Barbara is a troubled teen when she arrives at Sam and Mary's ranch. Her portrait rings true. Have you worked with troubled teens? Only for a brief period with Big Brothers, less than 2 years.
You must have another book in the works. Will it be a sequel or a stand-alone? I have had requests from friends who’ve read it for both a prequel and a sequel. I actually have two stand-alones started, but I don’t have the same feeling for either of them I had for, We’ll Have The Summer.
What are the last three books you read not related to your manuscript? And why did you read them? I read a lot of Tony Hillerman’s books and Wendell Berry and surprise … a few Nora Roberts. I read them to sharpen my writing skills and for fun.
Please feel free to add anything you want here. This is a free-form area and if I've missed any question you want to ask, now's the time. I wanted to write a story of an uncommon love so enduring it could overcome insurmountable obstacles. My passion for horses and the way they can enrich a person's life needed to be part of the story. I believe in the power of love and the spirit of the horse and these two forces came together to tell this story. My only job was to fill in the details.
Join me in enjoying reading Dutch's book, We'll Have The Summer.
Wednesday, April 13, 2011
This review starts with yet another disclaimer. I first met Dutch Henry about two years ago when he visited Lake Writers at Smith Mountain Lake a couple of times. Dutch read the opening chapter of a novel he was working on. I clearly remember mopping mascara and tears from my face because the prose was beautiful and the romance foretold sadness to come. He didn't return because he lives on the far side of Appomattox from the lake and it was too long a drive.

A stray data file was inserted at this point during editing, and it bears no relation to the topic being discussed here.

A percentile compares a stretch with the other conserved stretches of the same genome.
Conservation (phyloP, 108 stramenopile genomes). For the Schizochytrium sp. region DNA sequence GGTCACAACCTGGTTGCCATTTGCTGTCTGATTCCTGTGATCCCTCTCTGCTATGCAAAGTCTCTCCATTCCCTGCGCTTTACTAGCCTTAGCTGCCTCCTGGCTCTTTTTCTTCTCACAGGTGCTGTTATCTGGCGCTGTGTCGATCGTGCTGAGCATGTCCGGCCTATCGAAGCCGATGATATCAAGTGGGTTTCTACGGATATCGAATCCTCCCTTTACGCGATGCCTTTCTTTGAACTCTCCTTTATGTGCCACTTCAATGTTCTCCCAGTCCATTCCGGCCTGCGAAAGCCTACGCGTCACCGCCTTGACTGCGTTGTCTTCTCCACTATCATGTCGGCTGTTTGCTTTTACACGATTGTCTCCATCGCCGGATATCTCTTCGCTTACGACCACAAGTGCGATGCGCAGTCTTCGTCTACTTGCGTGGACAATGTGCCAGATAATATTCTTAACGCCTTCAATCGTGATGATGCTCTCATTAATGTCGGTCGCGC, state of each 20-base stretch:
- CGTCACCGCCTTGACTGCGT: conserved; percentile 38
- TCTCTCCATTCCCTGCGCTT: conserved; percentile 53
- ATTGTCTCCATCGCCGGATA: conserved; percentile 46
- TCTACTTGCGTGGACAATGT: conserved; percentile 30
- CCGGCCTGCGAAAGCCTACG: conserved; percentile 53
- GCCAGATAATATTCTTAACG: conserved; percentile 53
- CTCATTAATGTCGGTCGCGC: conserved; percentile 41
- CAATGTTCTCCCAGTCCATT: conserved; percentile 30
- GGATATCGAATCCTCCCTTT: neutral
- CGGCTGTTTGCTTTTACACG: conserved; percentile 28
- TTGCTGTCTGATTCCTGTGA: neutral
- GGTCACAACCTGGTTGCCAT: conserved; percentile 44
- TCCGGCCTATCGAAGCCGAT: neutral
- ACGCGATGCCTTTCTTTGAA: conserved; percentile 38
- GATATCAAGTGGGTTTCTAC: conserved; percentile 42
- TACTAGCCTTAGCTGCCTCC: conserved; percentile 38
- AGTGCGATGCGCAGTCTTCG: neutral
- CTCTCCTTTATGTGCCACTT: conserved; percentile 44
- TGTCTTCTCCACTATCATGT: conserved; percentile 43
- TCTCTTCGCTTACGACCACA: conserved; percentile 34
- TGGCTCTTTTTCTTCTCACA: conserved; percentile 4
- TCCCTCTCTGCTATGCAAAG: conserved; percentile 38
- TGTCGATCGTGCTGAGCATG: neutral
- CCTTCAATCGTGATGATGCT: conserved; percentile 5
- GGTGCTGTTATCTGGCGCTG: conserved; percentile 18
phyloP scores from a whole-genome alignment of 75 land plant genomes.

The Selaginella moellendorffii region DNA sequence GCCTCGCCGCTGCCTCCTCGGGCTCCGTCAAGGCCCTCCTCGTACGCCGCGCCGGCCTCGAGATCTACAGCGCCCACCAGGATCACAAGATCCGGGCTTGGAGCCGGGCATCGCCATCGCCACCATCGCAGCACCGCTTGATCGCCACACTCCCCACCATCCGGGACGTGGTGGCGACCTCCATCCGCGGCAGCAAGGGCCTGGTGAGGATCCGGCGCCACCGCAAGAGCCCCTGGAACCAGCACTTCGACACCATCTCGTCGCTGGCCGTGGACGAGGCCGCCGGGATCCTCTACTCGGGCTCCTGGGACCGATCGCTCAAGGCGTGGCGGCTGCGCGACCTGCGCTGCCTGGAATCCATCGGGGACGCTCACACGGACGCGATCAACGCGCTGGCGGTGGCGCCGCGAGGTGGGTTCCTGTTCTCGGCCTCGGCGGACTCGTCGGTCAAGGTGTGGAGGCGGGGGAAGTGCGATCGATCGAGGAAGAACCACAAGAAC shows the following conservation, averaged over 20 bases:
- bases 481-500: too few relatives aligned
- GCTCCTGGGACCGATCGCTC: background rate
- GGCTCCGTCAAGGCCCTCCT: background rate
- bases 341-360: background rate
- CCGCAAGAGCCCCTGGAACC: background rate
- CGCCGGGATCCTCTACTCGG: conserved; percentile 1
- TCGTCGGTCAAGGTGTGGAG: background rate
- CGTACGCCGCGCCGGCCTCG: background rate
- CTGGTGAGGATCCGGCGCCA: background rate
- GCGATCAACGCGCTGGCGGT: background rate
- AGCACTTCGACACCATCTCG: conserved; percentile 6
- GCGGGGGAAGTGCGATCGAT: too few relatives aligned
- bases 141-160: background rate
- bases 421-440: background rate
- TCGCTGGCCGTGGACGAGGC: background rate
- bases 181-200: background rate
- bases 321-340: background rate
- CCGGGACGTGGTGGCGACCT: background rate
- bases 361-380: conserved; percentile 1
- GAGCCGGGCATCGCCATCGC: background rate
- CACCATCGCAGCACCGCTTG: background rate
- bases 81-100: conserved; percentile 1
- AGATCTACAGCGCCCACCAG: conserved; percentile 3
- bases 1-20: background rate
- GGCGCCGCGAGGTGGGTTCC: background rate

Second disclaimer: It is happenstance that Dutch and I have the same agent, Dawn Dowdle. When I signed with Dawn, I had no idea he had joined her writing group or that she was his agent. Happy Snoopy dance followed with that information. And so Dutch's book is available.
We'll Have The Summer is a multi-faceted love story. Part romance, part not. One story arc is the 35-year romance and marriage of Sam and Mary, owners of a dude ranch. We learn early on that Mary is a cancer survivor with a cloud hanging over her health. When Sam brings home a scrawny horse, Mary recognizes her favorite show horse, one her late daughter rode. The horse's neglect is enough to perk Mary up and give her something to do every day.
Add a group of guests who've come to spend the summer at the dude ranch, learning how to ride, care for horses, and relax. One family, Phillip, Linda and Barbara bring their troubles with them. Phillip is an abusive husband and Dutch hints that he may have abused his step-daughter Barbara too. The troubled teen, Barbara, brings enough attitude with her to ring true. She'd rather be at the mall than on dirty ranch. She's like totally cut off. No cell service.